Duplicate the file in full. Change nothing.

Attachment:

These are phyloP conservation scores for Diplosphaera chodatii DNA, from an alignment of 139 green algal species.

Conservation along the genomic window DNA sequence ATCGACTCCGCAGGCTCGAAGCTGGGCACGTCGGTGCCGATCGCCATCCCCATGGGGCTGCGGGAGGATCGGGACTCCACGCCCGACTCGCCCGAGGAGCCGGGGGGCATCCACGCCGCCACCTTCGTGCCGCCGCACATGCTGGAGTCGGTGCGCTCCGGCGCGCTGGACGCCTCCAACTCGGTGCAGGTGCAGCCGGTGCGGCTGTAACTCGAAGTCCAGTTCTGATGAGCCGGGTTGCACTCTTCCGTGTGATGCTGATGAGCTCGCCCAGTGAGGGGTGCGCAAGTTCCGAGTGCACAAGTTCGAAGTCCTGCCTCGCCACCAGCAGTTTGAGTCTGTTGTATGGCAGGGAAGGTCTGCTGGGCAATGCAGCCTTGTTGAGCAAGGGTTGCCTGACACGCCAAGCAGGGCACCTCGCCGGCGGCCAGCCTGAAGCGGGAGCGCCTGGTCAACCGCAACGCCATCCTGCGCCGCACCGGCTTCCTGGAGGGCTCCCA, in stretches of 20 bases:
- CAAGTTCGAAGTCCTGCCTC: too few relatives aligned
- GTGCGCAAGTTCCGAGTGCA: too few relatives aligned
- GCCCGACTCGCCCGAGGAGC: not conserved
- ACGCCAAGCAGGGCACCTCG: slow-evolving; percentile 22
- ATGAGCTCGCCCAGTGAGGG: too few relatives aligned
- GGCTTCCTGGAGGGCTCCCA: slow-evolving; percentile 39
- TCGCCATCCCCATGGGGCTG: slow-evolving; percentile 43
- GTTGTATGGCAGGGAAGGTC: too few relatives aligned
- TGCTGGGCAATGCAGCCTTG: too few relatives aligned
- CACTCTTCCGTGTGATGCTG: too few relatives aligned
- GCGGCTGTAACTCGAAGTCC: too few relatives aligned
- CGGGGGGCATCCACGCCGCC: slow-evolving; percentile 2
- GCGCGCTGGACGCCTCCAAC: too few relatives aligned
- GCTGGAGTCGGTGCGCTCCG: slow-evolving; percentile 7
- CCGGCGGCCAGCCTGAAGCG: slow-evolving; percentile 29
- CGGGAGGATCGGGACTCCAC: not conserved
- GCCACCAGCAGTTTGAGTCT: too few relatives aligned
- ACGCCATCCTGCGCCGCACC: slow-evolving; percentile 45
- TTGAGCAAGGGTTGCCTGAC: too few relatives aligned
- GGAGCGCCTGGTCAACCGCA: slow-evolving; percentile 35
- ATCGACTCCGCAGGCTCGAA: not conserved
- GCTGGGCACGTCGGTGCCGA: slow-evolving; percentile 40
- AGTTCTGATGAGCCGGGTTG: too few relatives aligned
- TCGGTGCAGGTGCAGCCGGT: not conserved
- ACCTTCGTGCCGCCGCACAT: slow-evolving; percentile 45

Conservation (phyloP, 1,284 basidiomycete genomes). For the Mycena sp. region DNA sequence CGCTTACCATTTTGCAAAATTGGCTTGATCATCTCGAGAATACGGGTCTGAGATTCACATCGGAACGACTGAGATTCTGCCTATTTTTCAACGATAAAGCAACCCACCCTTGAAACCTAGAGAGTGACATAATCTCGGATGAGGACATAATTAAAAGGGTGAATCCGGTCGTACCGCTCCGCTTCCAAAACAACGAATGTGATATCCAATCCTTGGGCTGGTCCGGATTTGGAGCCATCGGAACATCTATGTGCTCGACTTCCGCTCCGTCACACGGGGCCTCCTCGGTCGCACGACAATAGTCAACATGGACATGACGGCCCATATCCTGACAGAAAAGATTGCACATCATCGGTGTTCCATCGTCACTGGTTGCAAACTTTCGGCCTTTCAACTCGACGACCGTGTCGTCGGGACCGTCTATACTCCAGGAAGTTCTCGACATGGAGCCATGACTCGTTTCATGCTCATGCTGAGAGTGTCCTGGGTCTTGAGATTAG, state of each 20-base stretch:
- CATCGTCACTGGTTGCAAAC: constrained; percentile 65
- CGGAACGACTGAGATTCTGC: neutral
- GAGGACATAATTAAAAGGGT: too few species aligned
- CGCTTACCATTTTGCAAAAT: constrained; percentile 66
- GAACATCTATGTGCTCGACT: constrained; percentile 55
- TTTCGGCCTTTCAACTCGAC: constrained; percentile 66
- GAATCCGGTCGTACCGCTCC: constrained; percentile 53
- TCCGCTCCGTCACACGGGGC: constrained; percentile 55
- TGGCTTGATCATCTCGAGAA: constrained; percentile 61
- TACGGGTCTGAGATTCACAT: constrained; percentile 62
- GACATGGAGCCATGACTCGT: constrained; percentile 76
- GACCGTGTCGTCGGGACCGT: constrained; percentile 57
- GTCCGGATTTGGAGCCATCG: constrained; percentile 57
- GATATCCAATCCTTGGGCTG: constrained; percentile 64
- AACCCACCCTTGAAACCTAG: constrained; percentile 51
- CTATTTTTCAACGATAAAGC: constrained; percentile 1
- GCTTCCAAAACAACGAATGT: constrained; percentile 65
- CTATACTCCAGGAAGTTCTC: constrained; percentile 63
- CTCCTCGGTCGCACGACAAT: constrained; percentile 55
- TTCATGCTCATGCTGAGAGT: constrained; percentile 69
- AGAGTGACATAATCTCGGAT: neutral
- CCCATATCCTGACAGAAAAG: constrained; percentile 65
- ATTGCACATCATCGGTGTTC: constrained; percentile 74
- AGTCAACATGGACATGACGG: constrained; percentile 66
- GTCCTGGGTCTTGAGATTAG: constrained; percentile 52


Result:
These are phyloP conservation scores for Diplosphaera chodatii DNA, from an alignment of 139 green algal species.

Conservation along the genomic window DNA sequence ATCGACTCCGCAGGCTCGAAGCTGGGCACGTCGGTGCCGATCGCCATCCCCATGGGGCTGCGGGAGGATCGGGACTCCACGCCCGACTCGCCCGAGGAGCCGGGGGGCATCCACGCCGCCACCTTCGTGCCGCCGCACATGCTGGAGTCGGTGCGCTCCGGCGCGCTGGACGCCTCCAACTCGGTGCAGGTGCAGCCGGTGCGGCTGTAACTCGAAGTCCAGTTCTGATGAGCCGGGTTGCACTCTTCCGTGTGATGCTGATGAGCTCGCCCAGTGAGGGGTGCGCAAGTTCCGAGTGCACAAGTTCGAAGTCCTGCCTCGCCACCAGCAGTTTGAGTCTGTTGTATGGCAGGGAAGGTCTGCTGGGCAATGCAGCCTTGTTGAGCAAGGGTTGCCTGACACGCCAAGCAGGGCACCTCGCCGGCGGCCAGCCTGAAGCGGGAGCGCCTGGTCAACCGCAACGCCATCCTGCGCCGCACCGGCTTCCTGGAGGGCTCCCA, in stretches of 20 bases:
- CAAGTTCGAAGTCCTGCCTC: too few relatives aligned
- GTGCGCAAGTTCCGAGTGCA: too few relatives aligned
- GCCCGACTCGCCCGAGGAGC: not conserved
- ACGCCAAGCAGGGCACCTCG: slow-evolving; percentile 22
- ATGAGCTCGCCCAGTGAGGG: too few relatives aligned
- GGCTTCCTGGAGGGCTCCCA: slow-evolving; percentile 39
- TCGCCATCCCCATGGGGCTG: slow-evolving; percentile 43
- GTTGTATGGCAGGGAAGGTC: too few relatives aligned
- TGCTGGGCAATGCAGCCTTG: too few relatives aligned
- CACTCTTCCGTGTGATGCTG: too few relatives aligned
- GCGGCTGTAACTCGAAGTCC: too few relatives aligned
- CGGGGGGCATCCACGCCGCC: slow-evolving; percentile 2
- GCGCGCTGGACGCCTCCAAC: too few relatives aligned
- GCTGGAGTCGGTGCGCTCCG: slow-evolving; percentile 7
- CCGGCGGCCAGCCTGAAGCG: slow-evolving; percentile 29
- CGGGAGGATCGGGACTCCAC: not conserved
- GCCACCAGCAGTTTGAGTCT: too few relatives aligned
- ACGCCATCCTGCGCCGCACC: slow-evolving; percentile 45
- TTGAGCAAGGGTTGCCTGAC: too few relatives aligned
- GGAGCGCCTGGTCAACCGCA: slow-evolving; percentile 35
- ATCGACTCCGCAGGCTCGAA: not conserved
- GCTGGGCACGTCGGTGCCGA: slow-evolving; percentile 40
- AGTTCTGATGAGCCGGGTTG: too few relatives aligned
- TCGGTGCAGGTGCAGCCGGT: not conserved
- ACCTTCGTGCCGCCGCACAT: slow-evolving; percentile 45

Conservation (phyloP, 1,284 basidiomycete genomes). For the Mycena sp. region DNA sequence CGCTTACCATTTTGCAAAATTGGCTTGATCATCTCGAGAATACGGGTCTGAGATTCACATCGGAACGACTGAGATTCTGCCTATTTTTCAACGATAAAGCAACCCACCCTTGAAACCTAGAGAGTGACATAATCTCGGATGAGGACATAATTAAAAGGGTGAATCCGGTCGTACCGCTCCGCTTCCAAAACAACGAATGTGATATCCAATCCTTGGGCTGGTCCGGATTTGGAGCCATCGGAACATCTATGTGCTCGACTTCCGCTCCGTCACACGGGGCCTCCTCGGTCGCACGACAATAGTCAACATGGACATGACGGCCCATATCCTGACAGAAAAGATTGCACATCATCGGTGTTCCATCGTCACTGGTTGCAAACTTTCGGCCTTTCAACTCGACGACCGTGTCGTCGGGACCGTCTATACTCCAGGAAGTTCTCGACATGGAGCCATGACTCGTTTCATGCTCATGCTGAGAGTGTCCTGGGTCTTGAGATTAG, state of each 20-base stretch:
- CATCGTCACTGGTTGCAAAC: constrained; percentile 65
- CGGAACGACTGAGATTCTGC: neutral
- GAGGACATAATTAAAAGGGT: too few species aligned
- CGCTTACCATTTTGCAAAAT: constrained; percentile 66
- GAACATCTATGTGCTCGACT: constrained; percentile 55
- TTTCGGCCTTTCAACTCGAC: constrained; percentile 66
- GAATCCGGTCGTACCGCTCC: constrained; percentile 53
- TCCGCTCCGTCACACGGGGC: constrained; percentile 55
- TGGCTTGATCATCTCGAGAA: constrained; percentile 61
- TACGGGTCTGAGATTCACAT: constrained; percentile 62
- GACATGGAGCCATGACTCGT: constrained; percentile 76
- GACCGTGTCGTCGGGACCGT: constrained; percentile 57
- GTCCGGATTTGGAGCCATCG: constrained; percentile 57
- GATATCCAATCCTTGGGCTG: constrained; percentile 64
- AACCCACCCTTGAAACCTAG: constrained; percentile 51
- CTATTTTTCAACGATAAAGC: constrained; percentile 1
- GCTTCCAAAACAACGAATGT: constrained; percentile 65
- CTATACTCCAGGAAGTTCTC: constrained; percentile 63
- CTCCTCGGTCGCACGACAAT: constrained; percentile 55
- TTCATGCTCATGCTGAGAGT: constrained; percentile 69
- AGAGTGACATAATCTCGGAT: neutral
- CCCATATCCTGACAGAAAAG: constrained; percentile 65
- ATTGCACATCATCGGTGTTC: constrained; percentile 74
- AGTCAACATGGACATGACGG: constrained; percentile 66
- GTCCTGGGTCTTGAGATTAG: constrained; percentile 52